2. I have the book and have really enjoyed it so far. It definitely seems like a great addition to Petracchi's "Simplified Higher". The whole concept of creating a grid on the fingerboard with your left hand has tons of helpful applications. I haven't bought the whole lesson pack from Discover Double Bass, but I use some of his exercises from that and from the book with some of my students and it's really effective material. So far I haven't dug too deep into it during the quarantine, but I'm gonna have to dive into it some more and try out what you've done with applying his concepts to more jazz vocabulary scales!
     
    Fat bob, garrett2 and flatback like this.
  3. Les Fret

    Les Fret

    Sep 9, 2009
    Any concrete examples of Fractal fingering? The term is new to me. But sounds intriguing.
     
  4. LaFaro01

    LaFaro01

    Aug 27, 2018
    I did so some days ago and my first impressions of the course and the ideas behind are really impressive... unfortunately I didn't find the time to dig in deeper so far... but reading your comment lets me become more and more impatient...;) I just have to organize some more time...:p
     
  5. I find your description very intriguing, and must learn more. These concepts sound very similar to revelations I have recently discovered by myself, while learning to play in the higher positions. For me, just learning to play in the upper positions (and learning more about harmonics) has helped me to produce rich and complex sounds that were available in my instrument all along. Thanks for sharing.
     
  6. flatback

    flatback

    May 6, 2004
    Well I don’t want to give his concept away ... but one interesting fundamental is that the distance between major string nodes is all the same, so between D up to G on g string is the same as D down to Bb is the same as Bb down to the nut and upward same way... high D harmonic up to high high D same distance.... I had learned this once but he contextualizes it in terms of spacial orientation and anchor points in ways that are very useful. His discussion of how to use the strength and orientation of the hand and arch of the knuckle is super informative. Because of the nature of jazz bass his particular emphasis on the virtuosic possibilities of the instrument and particularly ( although this is my editorializing) their MELODIC usefulness ( read arpeggio)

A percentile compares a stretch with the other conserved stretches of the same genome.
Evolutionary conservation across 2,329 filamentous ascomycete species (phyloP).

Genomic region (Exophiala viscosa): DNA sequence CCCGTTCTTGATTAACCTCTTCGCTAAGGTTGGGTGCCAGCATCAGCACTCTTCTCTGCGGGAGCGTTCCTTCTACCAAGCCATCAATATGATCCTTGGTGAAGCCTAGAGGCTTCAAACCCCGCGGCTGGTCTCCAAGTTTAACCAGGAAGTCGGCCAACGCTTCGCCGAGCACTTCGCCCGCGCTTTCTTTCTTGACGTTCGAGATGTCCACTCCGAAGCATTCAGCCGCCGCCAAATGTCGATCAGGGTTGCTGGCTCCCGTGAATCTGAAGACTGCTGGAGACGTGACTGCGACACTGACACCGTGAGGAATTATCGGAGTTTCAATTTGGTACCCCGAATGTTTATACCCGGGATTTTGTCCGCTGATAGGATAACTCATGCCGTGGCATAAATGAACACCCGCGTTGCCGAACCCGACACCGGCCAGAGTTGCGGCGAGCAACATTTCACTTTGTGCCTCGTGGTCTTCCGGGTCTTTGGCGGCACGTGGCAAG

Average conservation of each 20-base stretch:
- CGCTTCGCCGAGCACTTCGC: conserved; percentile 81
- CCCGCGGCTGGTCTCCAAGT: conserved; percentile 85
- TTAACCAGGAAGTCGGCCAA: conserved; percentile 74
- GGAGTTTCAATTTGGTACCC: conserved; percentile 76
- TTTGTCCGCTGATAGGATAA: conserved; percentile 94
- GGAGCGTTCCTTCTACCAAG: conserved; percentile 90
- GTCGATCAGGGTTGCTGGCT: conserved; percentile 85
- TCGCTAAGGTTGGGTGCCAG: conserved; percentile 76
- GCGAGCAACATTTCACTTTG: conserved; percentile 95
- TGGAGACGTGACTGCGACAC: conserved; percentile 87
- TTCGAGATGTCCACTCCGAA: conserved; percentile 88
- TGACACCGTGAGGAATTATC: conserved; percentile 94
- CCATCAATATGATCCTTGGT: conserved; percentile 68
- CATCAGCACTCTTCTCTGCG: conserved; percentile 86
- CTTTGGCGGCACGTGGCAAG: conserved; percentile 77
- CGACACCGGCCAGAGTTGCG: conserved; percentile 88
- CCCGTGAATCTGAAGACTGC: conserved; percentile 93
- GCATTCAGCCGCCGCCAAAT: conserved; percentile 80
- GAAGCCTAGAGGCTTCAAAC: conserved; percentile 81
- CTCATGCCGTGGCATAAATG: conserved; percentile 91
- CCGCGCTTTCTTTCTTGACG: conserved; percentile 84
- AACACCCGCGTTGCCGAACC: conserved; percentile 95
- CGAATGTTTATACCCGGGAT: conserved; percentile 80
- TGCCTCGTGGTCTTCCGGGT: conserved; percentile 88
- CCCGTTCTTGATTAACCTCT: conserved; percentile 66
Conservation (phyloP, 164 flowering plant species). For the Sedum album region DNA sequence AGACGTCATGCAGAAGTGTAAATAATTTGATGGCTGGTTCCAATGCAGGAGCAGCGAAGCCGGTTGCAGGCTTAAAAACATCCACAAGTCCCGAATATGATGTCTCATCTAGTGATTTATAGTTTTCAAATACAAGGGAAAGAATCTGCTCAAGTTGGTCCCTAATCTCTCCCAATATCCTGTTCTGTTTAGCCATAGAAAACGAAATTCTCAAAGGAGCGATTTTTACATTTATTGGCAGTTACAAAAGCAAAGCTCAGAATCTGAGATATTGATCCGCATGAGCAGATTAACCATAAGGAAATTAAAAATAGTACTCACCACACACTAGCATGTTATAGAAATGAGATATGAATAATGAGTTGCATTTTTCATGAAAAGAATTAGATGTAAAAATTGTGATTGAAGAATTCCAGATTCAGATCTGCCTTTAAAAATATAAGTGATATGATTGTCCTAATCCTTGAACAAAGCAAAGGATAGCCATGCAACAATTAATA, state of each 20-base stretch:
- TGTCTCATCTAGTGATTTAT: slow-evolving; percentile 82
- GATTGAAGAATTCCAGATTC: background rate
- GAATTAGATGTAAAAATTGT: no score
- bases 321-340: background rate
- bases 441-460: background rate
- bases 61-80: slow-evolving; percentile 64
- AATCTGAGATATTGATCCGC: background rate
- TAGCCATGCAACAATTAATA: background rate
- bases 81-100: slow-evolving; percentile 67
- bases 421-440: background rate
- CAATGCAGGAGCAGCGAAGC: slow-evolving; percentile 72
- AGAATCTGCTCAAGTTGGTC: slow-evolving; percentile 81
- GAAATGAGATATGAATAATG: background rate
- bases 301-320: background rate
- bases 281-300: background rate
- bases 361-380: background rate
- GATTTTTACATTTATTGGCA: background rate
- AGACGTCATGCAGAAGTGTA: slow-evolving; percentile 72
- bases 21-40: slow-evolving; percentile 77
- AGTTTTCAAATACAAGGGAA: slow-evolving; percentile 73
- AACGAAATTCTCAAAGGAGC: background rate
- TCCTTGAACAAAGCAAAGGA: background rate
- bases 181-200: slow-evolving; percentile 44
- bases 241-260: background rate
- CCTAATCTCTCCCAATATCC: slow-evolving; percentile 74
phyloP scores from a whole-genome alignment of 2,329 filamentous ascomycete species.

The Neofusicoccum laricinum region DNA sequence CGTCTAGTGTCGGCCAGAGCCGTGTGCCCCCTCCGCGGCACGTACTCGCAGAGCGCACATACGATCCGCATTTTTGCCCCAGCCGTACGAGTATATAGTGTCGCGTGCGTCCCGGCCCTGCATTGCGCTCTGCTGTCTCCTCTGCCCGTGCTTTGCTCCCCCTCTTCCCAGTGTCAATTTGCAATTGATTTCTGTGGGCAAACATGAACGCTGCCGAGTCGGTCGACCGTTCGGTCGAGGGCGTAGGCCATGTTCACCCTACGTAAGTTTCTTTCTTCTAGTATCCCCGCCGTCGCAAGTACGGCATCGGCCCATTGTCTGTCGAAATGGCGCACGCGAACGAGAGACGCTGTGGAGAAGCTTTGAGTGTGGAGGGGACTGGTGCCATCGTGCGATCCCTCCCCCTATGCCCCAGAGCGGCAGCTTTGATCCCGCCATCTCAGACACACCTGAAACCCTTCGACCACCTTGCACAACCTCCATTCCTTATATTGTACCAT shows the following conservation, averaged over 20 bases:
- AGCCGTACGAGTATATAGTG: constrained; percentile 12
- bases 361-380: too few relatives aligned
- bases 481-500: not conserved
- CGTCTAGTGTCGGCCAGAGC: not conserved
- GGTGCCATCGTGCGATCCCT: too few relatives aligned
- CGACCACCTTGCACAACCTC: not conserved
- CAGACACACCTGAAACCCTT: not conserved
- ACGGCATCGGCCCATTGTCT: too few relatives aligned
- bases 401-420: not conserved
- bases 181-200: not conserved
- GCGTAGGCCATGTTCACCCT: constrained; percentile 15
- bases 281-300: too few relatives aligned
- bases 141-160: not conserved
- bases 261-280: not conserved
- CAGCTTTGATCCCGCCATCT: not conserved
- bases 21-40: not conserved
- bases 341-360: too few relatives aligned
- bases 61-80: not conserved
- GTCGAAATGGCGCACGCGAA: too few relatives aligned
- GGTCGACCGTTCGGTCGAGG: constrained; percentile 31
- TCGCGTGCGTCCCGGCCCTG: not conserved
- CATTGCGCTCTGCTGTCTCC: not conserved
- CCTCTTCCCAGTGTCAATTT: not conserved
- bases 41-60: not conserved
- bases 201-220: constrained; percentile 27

And how to get around arpeggios and their counterpart inversions (read how to move around in thirds forth fifths and sixths) in ways that make sense for improvisation. I come to bass from keyboard where there is only one physical note for every pitch and those instruments have a very fluid improvisational interface where as bass has so many possibilities for how to get around that you might spend a lifetime without considering ( let alone mastering) other theories of movement ( around the fingerboard) I call them highways or superhighways and they enable a whole other level of melodic flexibility. Just take pentatonics for example ( so as not to spill any more fractal beans) but the five note scale only gets interesting when you skip notes, which manifests on the bass to moving around in 4ths. Well if you don’t do that very often ( it is surprising to me how many bassists can’t move easily in 4 ths) a whole world of the strongest melodic and improvisational material isn’t available. Music sounds weaker without it ( pentatonics happen to be, as an interval set made up of the strongest intervals)... and c’est voila boring bass accompaniment and solos.But it takes a big commitment to get beyond the basics, and one has to see the goal. I used to just sit there pondering how Scott Lafaro or Dave Holland (Emerald Tears anyone?) could come up with just vast amounts of fresh melodic invention at top speed and swinging. From Newtonian physics I knew that in order for something complexto be done effortlessly it has to be easy for the do’er. But how to get there? And the answer isn’t “oh you can do anything if the action is low enough.”